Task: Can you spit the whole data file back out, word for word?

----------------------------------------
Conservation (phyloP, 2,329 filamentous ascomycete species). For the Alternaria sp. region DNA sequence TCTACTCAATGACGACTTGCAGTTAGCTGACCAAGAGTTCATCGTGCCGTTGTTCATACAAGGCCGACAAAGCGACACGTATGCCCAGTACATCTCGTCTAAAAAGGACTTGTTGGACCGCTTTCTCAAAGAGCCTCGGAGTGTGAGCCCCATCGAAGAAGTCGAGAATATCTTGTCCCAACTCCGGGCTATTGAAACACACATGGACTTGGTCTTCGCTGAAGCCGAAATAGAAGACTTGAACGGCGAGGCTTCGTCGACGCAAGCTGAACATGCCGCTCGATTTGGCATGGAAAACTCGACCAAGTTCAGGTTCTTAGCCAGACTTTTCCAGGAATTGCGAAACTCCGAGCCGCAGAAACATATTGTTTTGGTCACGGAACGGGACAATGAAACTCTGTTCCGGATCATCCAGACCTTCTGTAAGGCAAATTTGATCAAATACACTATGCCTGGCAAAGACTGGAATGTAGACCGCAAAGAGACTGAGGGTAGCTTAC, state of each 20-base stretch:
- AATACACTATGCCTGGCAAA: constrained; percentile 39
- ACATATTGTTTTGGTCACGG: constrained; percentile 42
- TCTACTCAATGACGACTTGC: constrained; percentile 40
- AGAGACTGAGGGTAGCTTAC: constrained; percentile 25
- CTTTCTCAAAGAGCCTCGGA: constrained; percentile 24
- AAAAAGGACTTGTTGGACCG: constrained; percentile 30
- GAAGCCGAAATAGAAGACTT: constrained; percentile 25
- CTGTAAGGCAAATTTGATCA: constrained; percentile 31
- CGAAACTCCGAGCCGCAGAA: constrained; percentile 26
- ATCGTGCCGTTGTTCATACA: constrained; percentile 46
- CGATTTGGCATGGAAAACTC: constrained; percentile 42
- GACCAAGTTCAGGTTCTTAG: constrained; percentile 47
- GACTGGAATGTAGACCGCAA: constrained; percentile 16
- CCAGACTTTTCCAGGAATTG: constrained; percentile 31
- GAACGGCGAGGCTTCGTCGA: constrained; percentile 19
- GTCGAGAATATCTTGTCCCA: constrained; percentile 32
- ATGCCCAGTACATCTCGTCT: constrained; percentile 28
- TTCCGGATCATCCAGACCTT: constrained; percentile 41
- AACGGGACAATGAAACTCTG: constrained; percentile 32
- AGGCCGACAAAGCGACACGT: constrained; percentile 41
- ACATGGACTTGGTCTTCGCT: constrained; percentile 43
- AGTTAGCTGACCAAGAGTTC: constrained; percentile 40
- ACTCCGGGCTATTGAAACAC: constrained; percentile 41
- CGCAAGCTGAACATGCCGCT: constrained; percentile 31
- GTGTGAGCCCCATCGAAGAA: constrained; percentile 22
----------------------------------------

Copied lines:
Conservation (phyloP, 2,329 filamentous ascomycete species). For the Alternaria sp. region DNA sequence TCTACTCAATGACGACTTGCAGTTAGCTGACCAAGAGTTCATCGTGCCGTTGTTCATACAAGGCCGACAAAGCGACACGTATGCCCAGTACATCTCGTCTAAAAAGGACTTGTTGGACCGCTTTCTCAAAGAGCCTCGGAGTGTGAGCCCCATCGAAGAAGTCGAGAATATCTTGTCCCAACTCCGGGCTATTGAAACACACATGGACTTGGTCTTCGCTGAAGCCGAAATAGAAGACTTGAACGGCGAGGCTTCGTCGACGCAAGCTGAACATGCCGCTCGATTTGGCATGGAAAACTCGACCAAGTTCAGGTTCTTAGCCAGACTTTTCCAGGAATTGCGAAACTCCGAGCCGCAGAAACATATTGTTTTGGTCACGGAACGGGACAATGAAACTCTGTTCCGGATCATCCAGACCTTCTGTAAGGCAAATTTGATCAAATACACTATGCCTGGCAAAGACTGGAATGTAGACCGCAAAGAGACTGAGGGTAGCTTAC, state of each 20-base stretch:
- AATACACTATGCCTGGCAAA: constrained; percentile 39
- ACATATTGTTTTGGTCACGG: constrained; percentile 42
- TCTACTCAATGACGACTTGC: constrained; percentile 40
- AGAGACTGAGGGTAGCTTAC: constrained; percentile 25
- CTTTCTCAAAGAGCCTCGGA: constrained; percentile 24
- AAAAAGGACTTGTTGGACCG: constrained; percentile 30
- GAAGCCGAAATAGAAGACTT: constrained; percentile 25
- CTGTAAGGCAAATTTGATCA: constrained; percentile 31
- CGAAACTCCGAGCCGCAGAA: constrained; percentile 26
- ATCGTGCCGTTGTTCATACA: constrained; percentile 46
- CGATTTGGCATGGAAAACTC: constrained; percentile 42
- GACCAAGTTCAGGTTCTTAG: constrained; percentile 47
- GACTGGAATGTAGACCGCAA: constrained; percentile 16
- CCAGACTTTTCCAGGAATTG: constrained; percentile 31
- GAACGGCGAGGCTTCGTCGA: constrained; percentile 19
- GTCGAGAATATCTTGTCCCA: constrained; percentile 32
- ATGCCCAGTACATCTCGTCT: constrained; percentile 28
- TTCCGGATCATCCAGACCTT: constrained; percentile 41
- AACGGGACAATGAAACTCTG: constrained; percentile 32
- AGGCCGACAAAGCGACACGT: constrained; percentile 41
- ACATGGACTTGGTCTTCGCT: constrained; percentile 43
- AGTTAGCTGACCAAGAGTTC: constrained; percentile 40
- ACTCCGGGCTATTGAAACAC: constrained; percentile 41
- CGCAAGCTGAACATGCCGCT: constrained; percentile 31
- GTGTGAGCCCCATCGAAGAA: constrained; percentile 22